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07 Nov

Emerging Technologies in Education

Take a guided exploration through education technologies and develop a critical lens to inform decision making in your school.
Students using ipad devices
Next intake
07 Nov
4 weeks
Assistant principal
+ 4 more
Fully Subsidised
Emerging Technologies in Education
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    Learn how technologies can hinder or support learning. Challenge your assumptions and identify opportunities to understand how technology is best used for learning. 

    Delve into emerging technologies such as ChatGPT, virtual reality, learning analytics. Increase your understanding of the implications of well-established but often under-utilised technologies such as instructional video and online collaborative tools. 

    Consider key theories that can support your strategic planning when leading educational technology change in your school.


    Designed for Victorian government school principals who have the option to participate with their assistant principals, learning specialists and leading teachers.


    Co-designed and delivered by Monash University.

    Michael (Mike) Phillips 
    Professor of Digital Transformation in the Faculty of Education, Monash University 

    Mike’s work focuses on the knowledge expert teachers develop when integrating educational technologies into their practice. Mike researches the ways in which expert teachers make active decisions about their classroom technology integration. 

    Michael Henderson 
    Professor of Digital Futures in the Faculty of Education, Monash University 

    Michael is a world expert in the field of digital education, in particular the effective use of technology in internet enabled teaching and learning. In 2020 Michael was identified by The Australian as the national Field Leader in Education research. 

    Jo Blannin 
    Senior Lecturer in Digital Transformations in the Faculty of Education, Monash University 

    Jo’s work focuses on emerging technologies and pedagogies and understanding their potential contributions to learning and teaching. Jo’s research spans early childhood to adult education, engaging with more than 400 Australian schools in across sectors in the past five years.

    Structure of program

    Over 4 weeks, you are expected to engage and contribute to: 

    • 4 online workshops (6 hours) 
    • self-directed learning (4 hours) 

    Online workshops 

    Online workshops are delivered over four 90-minute sessions. Workshops are an opportunity to deep dive into key themes of the program. 

    Workshop 1: Should we trust technology? 

    In this workshop we explore the hype, hope and hyperbole that has marked the history and projected futures of EdTech. We consider the pervasive myths, historical fails and negative impacts of illicit use of technologies so that we might avoid the same mistakes as we engage with new and emerging technologies today.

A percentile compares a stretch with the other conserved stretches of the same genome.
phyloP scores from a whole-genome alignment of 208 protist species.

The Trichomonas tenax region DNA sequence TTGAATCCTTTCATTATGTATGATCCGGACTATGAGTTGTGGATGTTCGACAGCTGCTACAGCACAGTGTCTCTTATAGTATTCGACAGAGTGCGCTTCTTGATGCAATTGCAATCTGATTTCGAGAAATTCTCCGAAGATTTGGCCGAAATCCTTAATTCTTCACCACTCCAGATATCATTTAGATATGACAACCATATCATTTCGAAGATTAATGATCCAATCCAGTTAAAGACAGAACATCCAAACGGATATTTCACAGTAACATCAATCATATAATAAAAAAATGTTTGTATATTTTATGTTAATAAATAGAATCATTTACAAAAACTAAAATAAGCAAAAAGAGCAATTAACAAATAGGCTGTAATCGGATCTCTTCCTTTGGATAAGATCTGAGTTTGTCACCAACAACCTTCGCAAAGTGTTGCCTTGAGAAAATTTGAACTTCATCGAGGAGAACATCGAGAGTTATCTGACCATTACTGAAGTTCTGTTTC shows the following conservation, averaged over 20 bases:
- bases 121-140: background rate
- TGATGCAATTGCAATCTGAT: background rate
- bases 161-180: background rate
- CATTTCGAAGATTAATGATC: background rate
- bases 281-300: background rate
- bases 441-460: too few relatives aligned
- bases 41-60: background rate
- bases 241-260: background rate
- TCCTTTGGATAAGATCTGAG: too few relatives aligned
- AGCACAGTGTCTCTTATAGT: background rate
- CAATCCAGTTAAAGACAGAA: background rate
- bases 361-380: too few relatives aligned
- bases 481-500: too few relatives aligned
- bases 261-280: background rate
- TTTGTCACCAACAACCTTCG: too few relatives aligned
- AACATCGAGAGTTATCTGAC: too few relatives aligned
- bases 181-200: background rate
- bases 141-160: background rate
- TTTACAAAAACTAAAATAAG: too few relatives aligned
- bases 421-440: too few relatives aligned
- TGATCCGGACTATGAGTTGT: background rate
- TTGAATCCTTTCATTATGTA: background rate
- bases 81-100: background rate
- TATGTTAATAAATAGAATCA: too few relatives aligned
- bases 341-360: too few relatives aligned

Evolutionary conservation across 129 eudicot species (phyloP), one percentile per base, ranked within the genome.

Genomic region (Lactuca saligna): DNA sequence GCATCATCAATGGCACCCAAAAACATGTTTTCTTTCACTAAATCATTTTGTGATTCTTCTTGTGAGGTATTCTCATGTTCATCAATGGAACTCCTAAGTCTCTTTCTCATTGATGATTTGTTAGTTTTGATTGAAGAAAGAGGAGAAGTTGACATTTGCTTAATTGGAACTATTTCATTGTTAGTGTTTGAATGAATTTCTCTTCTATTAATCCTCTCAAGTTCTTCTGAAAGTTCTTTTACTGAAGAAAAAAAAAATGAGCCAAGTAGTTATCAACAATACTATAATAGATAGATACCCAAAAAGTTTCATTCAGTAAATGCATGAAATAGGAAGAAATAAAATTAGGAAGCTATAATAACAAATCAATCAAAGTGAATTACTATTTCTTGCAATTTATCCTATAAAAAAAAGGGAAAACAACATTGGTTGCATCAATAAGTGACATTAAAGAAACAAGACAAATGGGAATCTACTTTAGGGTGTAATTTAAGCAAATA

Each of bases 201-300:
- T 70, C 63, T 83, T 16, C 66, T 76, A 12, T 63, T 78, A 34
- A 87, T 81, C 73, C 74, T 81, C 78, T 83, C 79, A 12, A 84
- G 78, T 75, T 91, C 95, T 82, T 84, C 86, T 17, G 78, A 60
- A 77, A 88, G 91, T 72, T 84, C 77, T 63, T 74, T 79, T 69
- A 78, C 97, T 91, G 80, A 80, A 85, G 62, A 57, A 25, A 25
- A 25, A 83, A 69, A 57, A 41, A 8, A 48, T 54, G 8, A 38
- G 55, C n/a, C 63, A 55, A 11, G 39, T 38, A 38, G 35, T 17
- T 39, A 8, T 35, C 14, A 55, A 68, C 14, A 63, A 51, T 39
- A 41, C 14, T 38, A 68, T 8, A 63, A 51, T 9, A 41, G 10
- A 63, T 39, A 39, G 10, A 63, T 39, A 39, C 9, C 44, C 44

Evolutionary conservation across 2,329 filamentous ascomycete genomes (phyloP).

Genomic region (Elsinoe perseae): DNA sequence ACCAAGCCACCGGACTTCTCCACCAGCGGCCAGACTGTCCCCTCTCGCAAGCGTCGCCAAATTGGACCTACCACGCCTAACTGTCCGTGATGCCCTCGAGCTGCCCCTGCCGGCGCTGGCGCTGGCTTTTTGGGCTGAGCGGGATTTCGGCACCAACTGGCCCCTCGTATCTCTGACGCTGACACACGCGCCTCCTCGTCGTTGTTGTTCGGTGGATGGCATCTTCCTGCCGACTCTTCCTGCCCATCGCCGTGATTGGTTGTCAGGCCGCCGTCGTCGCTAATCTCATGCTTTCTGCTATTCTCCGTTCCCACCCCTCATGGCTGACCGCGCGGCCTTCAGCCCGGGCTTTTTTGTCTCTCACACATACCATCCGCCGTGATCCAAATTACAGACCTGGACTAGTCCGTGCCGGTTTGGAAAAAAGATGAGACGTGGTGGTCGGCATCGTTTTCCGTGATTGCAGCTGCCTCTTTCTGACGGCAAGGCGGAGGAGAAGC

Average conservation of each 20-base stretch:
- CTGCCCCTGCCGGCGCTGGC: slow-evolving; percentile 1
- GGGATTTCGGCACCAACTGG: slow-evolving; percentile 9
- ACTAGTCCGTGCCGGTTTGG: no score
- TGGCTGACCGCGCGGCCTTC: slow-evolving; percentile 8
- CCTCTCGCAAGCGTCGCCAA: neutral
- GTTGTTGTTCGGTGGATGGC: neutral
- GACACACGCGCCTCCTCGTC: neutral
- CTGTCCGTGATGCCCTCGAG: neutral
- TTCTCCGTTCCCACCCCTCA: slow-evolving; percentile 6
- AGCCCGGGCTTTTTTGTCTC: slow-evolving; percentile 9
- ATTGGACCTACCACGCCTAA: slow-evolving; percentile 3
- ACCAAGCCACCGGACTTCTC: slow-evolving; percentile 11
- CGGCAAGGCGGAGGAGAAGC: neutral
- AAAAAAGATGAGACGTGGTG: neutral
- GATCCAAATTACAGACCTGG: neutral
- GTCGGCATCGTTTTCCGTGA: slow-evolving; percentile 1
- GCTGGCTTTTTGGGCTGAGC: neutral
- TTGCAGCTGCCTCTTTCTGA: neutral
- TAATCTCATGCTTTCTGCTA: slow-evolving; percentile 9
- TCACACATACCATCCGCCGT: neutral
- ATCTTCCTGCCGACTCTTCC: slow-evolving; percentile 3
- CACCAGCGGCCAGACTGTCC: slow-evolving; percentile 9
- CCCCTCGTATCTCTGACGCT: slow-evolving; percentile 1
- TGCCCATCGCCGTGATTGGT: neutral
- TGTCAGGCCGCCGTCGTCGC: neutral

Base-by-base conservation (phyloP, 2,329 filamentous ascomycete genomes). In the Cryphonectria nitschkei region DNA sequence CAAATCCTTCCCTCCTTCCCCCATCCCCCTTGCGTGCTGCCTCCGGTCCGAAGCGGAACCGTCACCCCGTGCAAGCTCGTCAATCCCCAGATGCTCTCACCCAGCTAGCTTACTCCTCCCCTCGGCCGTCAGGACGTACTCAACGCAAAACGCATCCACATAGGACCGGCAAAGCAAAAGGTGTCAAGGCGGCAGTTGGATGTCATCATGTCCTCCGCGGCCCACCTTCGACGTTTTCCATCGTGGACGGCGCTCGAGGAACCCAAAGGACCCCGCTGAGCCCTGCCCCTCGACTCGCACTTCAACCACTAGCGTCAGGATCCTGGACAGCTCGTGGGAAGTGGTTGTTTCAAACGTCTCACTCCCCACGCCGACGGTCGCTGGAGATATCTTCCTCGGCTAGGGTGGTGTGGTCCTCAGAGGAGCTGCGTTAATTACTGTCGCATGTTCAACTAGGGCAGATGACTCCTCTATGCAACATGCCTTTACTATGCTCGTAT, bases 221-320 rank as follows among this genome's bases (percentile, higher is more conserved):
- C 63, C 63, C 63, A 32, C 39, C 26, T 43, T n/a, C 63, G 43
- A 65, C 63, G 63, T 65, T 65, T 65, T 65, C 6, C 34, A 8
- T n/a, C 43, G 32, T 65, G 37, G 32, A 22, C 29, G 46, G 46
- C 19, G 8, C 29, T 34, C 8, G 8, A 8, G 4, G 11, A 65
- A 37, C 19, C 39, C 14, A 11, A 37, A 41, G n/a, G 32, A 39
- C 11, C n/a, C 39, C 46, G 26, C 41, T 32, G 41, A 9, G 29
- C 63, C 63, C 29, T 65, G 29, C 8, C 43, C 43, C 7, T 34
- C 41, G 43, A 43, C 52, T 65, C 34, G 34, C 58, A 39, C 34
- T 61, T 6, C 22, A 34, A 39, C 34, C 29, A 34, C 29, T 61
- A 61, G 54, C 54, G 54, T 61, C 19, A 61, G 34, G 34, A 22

Workshop 2: Emerging opportunities 

    In this session, we will explore a small number of new and emerging technologies and their learning opportunities. This includes technologies such as learning analytics, Generative AI, and virtual reality. 

    Workshop 3: Digital media and active learning 

    You will be challenged to consider the value of digital media such as videos and digital games. In this workshop we will explore how games can inform the gamification of our own instructional designs, and what research tells us about the most effective use of video for learning. 

    Workshop 4: collaborative technologies and leading technology change 

    In this workshop we will explore two topics. First, we when and why teachers should be using online collaborative technologies. During this time we will introduce you to several technologies such as online debating tools and napkin technologies. The second topic shifts to focusing on leading educational technology change in your school. This part of the workshop will briefly describe several key theories that can support your own strategic planning. These include models of cost-benefit such as the Technology Acceptance Models, sociocultural models of workplace learning such as Communities of Practice and models of knowledge and reasoning such as Technological Pedagogical and Content Knowledge.  

    Self-directed learning 

    Self-directed learning activities in your own time (up to 4 hours) include: 

    • viewing pre-workshop videos 
    • professional readings 
    • contributing to online discussions.

    Learning outcomes

    You will gain knowledge and understanding of: 

    • the education potential of a range of emerging technologies including: learning analytics, artificial intelligence in writing and creativity, and virtual reality 
    • designing for hybrid and remote teaching, feedback rich environments, gamified learning and effectively using video for improved learning outcomes 
    • collaborative technologies and evidence-based practices for learning, collaboration and curriculum design 
    • key myths, historical fails and digital threats of educational technologies that continue to shape our practices 
    • applications for educational technology change theories such as the Technology Acceptance Model and Communities of Practice.

    Fees and financial support

    Fully subsidised by the Department of Education for Victorian government school participants.

    Contact us online

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    View dates and apply

    Tayla Mason

    03 9084 8500

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